Which affirms the extreme importance of what we're all doing here. You & me and our families and our friends and their friends and their families are going to fight this much like David & Goliath. We know that there are a lot of charities out there competing for your help. We know that we're not celebrities or high-ranking politicians or influential types that can woo your help. It's just us: moms, dads, aunts, uncles, grandparents, great-grandparents, dear friends, long-distance friends, bus drivers, secretaries, assistants, middle managers, photographers, machinists, hair stylists, farmers, teachers, gardeners, grocery shoppers, 4th graders, casserole makers, casserole eaters, the faith-filled, the faith half-filled, the do gooders and the hopeful. And many of us are from the middle states and/or the middle class, which are often overlooked and under-appreciated despite our collective ability to feed the country and construct the future. Yet, greatness often comes from where you least expect it, doesn't it?

It took some time for me to really get what Natalie Grant sings about in her song "Held," but Clarkers totally nailed it in her comment left Wednesday. This is not the end.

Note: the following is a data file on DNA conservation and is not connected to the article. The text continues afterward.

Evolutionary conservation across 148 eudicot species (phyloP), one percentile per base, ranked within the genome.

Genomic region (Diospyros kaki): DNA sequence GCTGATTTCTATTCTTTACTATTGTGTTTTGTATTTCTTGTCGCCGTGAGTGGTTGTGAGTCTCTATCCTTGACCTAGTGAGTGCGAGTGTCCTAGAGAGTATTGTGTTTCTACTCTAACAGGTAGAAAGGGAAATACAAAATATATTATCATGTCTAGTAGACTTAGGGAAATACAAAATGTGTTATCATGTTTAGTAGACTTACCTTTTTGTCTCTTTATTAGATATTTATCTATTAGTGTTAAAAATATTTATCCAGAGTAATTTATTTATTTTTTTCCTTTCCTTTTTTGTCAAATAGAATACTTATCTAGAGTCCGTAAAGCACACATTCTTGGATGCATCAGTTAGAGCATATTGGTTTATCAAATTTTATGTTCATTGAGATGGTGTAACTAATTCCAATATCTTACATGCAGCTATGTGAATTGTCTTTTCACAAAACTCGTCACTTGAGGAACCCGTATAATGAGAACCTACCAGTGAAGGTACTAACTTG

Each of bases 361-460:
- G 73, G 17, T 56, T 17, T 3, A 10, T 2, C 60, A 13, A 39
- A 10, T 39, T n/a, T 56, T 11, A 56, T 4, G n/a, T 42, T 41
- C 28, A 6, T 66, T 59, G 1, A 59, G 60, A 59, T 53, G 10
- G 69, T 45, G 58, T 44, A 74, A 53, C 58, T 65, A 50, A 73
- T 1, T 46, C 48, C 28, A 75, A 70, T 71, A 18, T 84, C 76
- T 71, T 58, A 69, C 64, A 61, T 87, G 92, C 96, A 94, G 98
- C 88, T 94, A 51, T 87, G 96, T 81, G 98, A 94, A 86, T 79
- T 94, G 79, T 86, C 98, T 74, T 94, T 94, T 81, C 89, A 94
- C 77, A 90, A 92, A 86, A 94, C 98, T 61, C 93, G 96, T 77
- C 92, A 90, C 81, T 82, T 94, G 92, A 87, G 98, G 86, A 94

Wednesday, January 2, 2008

Another angel.

For many of you following our posts each day, you may remember this one about another little 17-month-old girl, Taya, and her family in Canada who were fighting the same kind of cancer that Kyrie had. They, too, endured the crainiotomy that removed part of the tumor. They, too, found very little information or progressive treatments for this type of cancer. They, too, were beleaguered to learn that the tumor returned to its original size despite both conventional chemo and an experimental chemo drug combination.

The angels came for sweet Taya on Christmas morning.

Please hold Taya and her family close in your prayers. We are stunned and pained for yet another senseless heartbreak.

For those interested in sending cards, we'll post information should the family want to make that info public.